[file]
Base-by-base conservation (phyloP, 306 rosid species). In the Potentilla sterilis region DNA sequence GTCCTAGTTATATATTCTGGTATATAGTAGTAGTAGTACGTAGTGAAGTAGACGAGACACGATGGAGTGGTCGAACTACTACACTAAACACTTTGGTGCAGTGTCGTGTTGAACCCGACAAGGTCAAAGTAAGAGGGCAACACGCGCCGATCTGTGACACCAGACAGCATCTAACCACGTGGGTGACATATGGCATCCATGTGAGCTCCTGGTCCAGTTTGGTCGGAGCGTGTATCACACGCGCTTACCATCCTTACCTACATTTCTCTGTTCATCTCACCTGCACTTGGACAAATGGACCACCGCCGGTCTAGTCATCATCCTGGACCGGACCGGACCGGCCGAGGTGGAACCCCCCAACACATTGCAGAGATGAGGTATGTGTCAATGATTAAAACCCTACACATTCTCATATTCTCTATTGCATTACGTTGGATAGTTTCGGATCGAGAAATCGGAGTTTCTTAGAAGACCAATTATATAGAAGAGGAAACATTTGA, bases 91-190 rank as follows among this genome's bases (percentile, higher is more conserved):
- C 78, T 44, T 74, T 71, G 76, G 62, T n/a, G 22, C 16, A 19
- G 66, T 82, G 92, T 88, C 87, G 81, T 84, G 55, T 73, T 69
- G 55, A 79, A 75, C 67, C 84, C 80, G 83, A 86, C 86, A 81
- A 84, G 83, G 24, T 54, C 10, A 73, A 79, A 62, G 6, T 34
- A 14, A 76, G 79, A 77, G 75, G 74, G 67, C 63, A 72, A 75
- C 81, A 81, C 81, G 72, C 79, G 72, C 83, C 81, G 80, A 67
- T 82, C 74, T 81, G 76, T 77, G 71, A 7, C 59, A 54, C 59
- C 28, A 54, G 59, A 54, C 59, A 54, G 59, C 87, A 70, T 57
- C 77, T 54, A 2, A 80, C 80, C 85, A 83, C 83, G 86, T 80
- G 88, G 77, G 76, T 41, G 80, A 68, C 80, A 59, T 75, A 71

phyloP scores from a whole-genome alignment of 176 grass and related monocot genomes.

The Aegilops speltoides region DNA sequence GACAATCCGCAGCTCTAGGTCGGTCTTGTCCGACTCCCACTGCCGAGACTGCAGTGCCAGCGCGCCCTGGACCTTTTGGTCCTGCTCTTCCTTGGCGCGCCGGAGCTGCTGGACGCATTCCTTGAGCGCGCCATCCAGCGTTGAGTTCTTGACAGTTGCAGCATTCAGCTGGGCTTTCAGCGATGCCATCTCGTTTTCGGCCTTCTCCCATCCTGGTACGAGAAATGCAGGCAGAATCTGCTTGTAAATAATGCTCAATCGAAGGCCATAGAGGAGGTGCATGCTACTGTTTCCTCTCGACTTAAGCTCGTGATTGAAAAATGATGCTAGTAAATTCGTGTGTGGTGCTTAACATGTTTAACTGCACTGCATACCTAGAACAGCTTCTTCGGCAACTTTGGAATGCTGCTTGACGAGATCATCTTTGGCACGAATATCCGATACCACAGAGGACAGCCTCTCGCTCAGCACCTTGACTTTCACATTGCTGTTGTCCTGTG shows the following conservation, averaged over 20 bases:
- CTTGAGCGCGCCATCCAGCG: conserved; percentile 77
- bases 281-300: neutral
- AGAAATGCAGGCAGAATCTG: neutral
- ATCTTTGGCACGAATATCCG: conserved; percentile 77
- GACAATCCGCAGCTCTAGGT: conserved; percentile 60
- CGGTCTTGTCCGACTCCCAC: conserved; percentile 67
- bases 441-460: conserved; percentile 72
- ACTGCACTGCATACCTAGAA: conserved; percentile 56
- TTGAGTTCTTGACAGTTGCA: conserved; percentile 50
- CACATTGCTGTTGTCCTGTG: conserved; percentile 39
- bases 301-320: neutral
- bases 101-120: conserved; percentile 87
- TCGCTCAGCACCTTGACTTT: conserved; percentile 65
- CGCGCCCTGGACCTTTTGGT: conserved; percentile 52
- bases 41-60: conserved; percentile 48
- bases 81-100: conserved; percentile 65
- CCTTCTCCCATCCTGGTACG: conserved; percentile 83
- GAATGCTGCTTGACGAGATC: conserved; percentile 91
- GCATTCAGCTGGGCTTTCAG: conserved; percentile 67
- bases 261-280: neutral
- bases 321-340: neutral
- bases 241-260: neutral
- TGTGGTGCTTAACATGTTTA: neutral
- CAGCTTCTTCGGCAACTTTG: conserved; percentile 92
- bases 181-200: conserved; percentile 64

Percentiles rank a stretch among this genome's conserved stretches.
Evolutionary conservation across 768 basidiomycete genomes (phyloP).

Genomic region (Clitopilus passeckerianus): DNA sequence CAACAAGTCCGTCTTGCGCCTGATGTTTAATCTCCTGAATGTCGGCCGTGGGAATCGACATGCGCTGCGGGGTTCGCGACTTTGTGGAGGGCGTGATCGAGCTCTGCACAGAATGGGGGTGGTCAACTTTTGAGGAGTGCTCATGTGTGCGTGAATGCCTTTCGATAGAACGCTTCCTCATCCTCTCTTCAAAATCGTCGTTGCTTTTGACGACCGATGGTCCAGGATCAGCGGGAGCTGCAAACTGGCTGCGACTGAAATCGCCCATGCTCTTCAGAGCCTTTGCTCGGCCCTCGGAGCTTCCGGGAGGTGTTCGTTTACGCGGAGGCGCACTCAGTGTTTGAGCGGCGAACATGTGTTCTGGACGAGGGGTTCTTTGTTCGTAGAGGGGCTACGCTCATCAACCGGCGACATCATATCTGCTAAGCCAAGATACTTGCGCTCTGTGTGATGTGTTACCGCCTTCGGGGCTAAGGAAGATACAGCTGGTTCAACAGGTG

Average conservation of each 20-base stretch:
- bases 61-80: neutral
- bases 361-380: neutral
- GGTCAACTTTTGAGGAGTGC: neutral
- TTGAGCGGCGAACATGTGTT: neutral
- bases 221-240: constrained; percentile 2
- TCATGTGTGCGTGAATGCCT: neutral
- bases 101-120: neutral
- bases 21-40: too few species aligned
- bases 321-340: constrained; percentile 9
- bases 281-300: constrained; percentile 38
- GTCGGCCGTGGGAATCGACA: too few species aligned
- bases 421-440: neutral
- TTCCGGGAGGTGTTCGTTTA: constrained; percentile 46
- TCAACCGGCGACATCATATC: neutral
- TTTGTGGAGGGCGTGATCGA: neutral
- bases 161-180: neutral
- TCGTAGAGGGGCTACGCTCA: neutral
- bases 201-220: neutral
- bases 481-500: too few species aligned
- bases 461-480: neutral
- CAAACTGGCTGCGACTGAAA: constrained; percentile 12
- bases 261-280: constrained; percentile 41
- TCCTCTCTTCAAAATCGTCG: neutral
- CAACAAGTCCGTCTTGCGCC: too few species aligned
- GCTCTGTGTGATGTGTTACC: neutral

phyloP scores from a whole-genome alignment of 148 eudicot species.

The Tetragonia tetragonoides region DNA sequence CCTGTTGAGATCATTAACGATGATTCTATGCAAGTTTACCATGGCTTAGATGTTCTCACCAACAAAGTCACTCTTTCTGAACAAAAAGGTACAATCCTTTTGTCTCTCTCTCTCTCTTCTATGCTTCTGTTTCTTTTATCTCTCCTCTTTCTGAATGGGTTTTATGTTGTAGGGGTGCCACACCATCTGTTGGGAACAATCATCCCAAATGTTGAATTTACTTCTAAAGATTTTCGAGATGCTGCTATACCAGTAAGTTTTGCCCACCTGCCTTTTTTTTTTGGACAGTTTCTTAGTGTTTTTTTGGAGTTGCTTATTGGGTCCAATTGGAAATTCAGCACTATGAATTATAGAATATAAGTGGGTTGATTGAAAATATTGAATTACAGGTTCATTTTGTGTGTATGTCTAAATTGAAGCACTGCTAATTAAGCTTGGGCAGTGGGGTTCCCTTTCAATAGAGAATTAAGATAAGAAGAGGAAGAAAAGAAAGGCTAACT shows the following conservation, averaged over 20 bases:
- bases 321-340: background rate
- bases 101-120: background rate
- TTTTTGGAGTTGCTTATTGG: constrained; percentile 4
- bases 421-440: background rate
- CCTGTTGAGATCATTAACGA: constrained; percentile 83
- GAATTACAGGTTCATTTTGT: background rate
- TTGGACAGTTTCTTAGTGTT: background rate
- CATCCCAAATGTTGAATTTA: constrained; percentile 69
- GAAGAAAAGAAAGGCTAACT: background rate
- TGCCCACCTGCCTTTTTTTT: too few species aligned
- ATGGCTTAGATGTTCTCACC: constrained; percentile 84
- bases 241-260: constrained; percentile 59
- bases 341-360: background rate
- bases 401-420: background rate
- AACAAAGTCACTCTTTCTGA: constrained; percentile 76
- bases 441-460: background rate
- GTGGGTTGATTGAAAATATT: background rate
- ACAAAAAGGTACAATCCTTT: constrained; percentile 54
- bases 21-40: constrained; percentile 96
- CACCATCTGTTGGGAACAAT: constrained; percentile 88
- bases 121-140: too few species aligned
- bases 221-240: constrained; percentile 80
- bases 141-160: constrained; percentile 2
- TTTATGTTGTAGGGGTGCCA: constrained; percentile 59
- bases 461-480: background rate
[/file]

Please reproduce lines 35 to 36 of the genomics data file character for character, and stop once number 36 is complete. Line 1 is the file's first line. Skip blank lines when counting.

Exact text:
- bases 241-260: neutral
- TGTGGTGCTTAACATGTTTA: neutral